The Mechanics of Wage Garnishment in Maryland

wage garnishments in maryland

A wage garnishment is one of the most utilized weapons in a creditor’s collection arsenal. It allows a creditor to take money directly from a person’s paycheck until the debt is paid. Learn how you can stop a wage garnishment by contacting Steiner Law Group.

A creditor must first obtain a judgment before it can garnish wages

In order for creditor to obtain a wage garnishment, it must first file a lawsuit and obtain a judgment. In routine collections case, it is often easy for a creditor to obtain a judgment because in Maryland, the creditor can request an “affidavit judgment” under Md. Rule 3-306. This allows a creditor to file particular documentation with the court, and if the party being sued does not respond, the court can enter a judgment very quickly. Even if the party being sued does respond, there is often not much of a defense to a collection lawsuit and eventually the creditor will obtain a judgment. After 10 days have passed pursuant to Md. Rule 3-632, the judgment creditor can enforce its judgment through a wage garnishment. The judgment lasts for 12 years and can be renewed for longer and accrues interest at 10% per annum.

After obtaining a judgment, a judgment creditor must file a Request for Writ of Garnishment and Serve the Writ of Garnishment

Once the creditor has obtained a judgment and 10 days have passed, it is now a judgment creditor and can begin the wage garnishment process. Under Md. Rule 3-646, the judgment creditor must file a Request for Writ of Garnishment in the case, which is served upon the judgment debtor. Upon filing, the clerk of the court issues a writ of garnishment directed at the judgment debtor’s employer to be served by the judgment creditor. The issued writ of garnishment must be served upon the employer and the employer must file an Answer within 30 days of receipt of the writ of garnishment. If the judgment debtor works for the employer, the employer must state that the judgment debtor is employed and list his/her rate of pay and the existence of any prior liens.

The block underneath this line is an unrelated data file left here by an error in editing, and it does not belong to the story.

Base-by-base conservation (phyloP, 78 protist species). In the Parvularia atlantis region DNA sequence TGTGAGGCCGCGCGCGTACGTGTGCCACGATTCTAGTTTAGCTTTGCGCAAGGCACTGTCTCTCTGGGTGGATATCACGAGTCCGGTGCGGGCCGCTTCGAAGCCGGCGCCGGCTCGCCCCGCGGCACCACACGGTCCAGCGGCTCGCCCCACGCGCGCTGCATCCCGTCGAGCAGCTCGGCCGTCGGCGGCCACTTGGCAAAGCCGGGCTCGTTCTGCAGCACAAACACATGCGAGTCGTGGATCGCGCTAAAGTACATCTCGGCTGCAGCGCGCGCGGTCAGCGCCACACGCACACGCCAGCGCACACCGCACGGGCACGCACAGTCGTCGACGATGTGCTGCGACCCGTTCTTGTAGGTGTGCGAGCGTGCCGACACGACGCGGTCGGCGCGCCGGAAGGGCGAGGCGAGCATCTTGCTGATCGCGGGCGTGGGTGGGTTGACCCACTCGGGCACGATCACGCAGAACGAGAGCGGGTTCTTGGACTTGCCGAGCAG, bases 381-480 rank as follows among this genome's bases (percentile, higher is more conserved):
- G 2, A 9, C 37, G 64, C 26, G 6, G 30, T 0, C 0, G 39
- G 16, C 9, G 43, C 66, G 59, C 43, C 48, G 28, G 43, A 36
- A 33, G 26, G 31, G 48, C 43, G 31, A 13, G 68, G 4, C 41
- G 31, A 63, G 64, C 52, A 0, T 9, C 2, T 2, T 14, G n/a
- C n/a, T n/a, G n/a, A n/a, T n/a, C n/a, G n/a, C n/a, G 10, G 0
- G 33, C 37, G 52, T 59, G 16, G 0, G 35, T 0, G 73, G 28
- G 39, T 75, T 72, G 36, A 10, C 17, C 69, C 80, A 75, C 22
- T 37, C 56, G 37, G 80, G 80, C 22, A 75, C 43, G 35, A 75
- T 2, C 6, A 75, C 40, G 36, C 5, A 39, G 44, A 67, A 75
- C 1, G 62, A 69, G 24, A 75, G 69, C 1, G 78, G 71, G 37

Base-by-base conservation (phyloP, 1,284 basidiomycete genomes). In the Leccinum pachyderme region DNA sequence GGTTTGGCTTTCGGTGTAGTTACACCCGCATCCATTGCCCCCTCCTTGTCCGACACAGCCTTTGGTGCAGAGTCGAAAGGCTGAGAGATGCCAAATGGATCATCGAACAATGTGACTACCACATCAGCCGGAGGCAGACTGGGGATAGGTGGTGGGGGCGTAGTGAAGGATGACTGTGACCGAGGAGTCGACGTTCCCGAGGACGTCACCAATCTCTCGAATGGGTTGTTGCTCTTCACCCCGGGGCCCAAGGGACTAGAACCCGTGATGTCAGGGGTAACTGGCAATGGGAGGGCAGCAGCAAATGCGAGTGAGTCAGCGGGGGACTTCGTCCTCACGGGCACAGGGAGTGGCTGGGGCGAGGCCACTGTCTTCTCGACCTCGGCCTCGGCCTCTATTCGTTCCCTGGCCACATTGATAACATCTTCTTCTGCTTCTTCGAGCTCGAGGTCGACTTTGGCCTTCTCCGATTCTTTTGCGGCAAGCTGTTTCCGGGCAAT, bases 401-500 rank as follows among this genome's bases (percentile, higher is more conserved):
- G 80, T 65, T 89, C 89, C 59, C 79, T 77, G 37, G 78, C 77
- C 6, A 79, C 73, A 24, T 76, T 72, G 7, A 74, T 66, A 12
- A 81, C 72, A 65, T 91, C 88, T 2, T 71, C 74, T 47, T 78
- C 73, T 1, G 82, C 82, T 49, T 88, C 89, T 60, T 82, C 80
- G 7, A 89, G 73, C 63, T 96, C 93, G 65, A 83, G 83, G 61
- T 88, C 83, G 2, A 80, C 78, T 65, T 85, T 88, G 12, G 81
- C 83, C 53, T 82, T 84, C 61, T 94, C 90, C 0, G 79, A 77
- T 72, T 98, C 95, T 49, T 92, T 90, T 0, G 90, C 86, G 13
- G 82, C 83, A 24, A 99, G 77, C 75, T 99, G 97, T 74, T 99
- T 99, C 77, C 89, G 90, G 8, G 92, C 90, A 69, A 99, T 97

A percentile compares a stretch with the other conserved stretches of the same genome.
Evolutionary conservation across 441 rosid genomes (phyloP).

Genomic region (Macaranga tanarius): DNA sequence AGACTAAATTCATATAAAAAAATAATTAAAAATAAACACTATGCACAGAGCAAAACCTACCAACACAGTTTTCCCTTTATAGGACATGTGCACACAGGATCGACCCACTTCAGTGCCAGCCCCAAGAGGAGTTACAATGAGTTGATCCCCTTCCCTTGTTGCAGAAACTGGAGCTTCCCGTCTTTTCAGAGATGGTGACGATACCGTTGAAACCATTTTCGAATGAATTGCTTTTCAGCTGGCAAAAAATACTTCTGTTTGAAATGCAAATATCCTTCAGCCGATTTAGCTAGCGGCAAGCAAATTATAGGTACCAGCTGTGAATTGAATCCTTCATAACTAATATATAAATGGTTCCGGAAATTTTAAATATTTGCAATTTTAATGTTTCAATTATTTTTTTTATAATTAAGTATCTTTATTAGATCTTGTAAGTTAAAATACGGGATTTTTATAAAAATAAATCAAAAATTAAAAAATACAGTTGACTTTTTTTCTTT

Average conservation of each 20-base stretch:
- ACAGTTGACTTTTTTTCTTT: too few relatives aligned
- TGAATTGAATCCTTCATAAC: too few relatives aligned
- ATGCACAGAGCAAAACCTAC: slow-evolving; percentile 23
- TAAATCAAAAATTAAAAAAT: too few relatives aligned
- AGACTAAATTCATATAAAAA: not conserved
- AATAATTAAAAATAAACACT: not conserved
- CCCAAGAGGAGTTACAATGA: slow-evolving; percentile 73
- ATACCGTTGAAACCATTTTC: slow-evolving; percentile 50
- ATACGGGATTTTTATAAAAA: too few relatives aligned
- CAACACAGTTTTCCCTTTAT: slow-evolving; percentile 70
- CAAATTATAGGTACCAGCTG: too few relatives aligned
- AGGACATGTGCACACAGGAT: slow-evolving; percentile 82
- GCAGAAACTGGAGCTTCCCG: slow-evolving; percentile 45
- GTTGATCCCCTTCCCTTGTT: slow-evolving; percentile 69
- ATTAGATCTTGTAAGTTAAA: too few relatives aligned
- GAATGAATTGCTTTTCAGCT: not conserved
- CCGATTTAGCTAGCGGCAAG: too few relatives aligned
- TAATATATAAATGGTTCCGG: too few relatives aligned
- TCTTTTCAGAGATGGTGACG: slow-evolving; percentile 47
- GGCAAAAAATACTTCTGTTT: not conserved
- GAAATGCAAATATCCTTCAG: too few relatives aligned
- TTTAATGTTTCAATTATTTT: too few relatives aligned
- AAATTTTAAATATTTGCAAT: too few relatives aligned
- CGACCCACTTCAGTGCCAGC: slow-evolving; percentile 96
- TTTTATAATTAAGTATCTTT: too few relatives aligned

The Garnishment Takes Effect

Once the employer has filed an answer and confirmed that the judgment debtor is employed, the garnishment begins by withholding a certain amount from the judgment debtor’s paycheck and sending that amount to the creditor. The amount of the garnishment is typically 25% of judgment debtor’s pay.

If the judgment debtor has more than one garnishment, under Md. Code C.L. § 15-603, the wage garnishments are satisfied in the order that they were served and each garnishment must be satisfied before the subsequent garnishments can take effect.

Exemptions to Wage Garnishment

MD Code, C.L. § 15-601.1 outlines the exemptions to garnishment, but in practicality, the only exemption to garnishment is that the judgment creditor can only garnish 25% of disposable wages and no more. Disposable wages is defined as all wages after deductions required to be withheld by law, such as court-ordered child support payments. Also exempt are medical insurance deducted from wages.

Protection Against Termination Because of Wage Garnishment

Both Federal and Maryland law provide limited protections for individuals against termination by their employer for a wage garnishment. Federal law provides that “No employer may discharge any employee by reason of the fact that his earnings have been subjected to garnishment for any one indebtedness.” 15 U.S.C. § 1674. This only applies to one indebtedness. If the employee has been subject to more than one garnishment for 2 or more debts, this protection does not apply. Maryland law has a similar protection against termination and it provides that “An employer may not discharge his employee because the employee’s wages are subjected to attachment for any one indebtedness within a calendar year.” An employer who willfully violates this provision is guilty of a misdemeanor and subject to a fine of not more than $1,000.00 and/or imprisonment for not more than one year.

Bankruptcy Stops Wage Garnishments

A bankruptcy filing stops all collection activity, including wages garnishments, due to the protection of the automatic stay that comes into effect upon filing. This can be a lifeline for many people. Additionally, under certain conditions within a bankruptcy, it may be possible to recover part or all of the wages that have been garnished. For example, Steiner Law Group recently recovered for a client more than $3,600 that was taken by a judgment creditor.

Wage garnishments are often used by judgment creditors because they are almost guaranteed to receive 25% from every paycheck. Steiner Law Group has experience with stopping wage garnishments and getting back certain garnishments that were taken. If you have questions about bankruptcy, please call (410) 670-7060.

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About Eric Steiner, Esquire

Mr. Steiner graduated from the University of Michigan Law School in 2006. Since then, he has focused his practice on bankruptcy, real estate, commercial and consumer collections, including representing the third largest lender in the greater Baltimore area.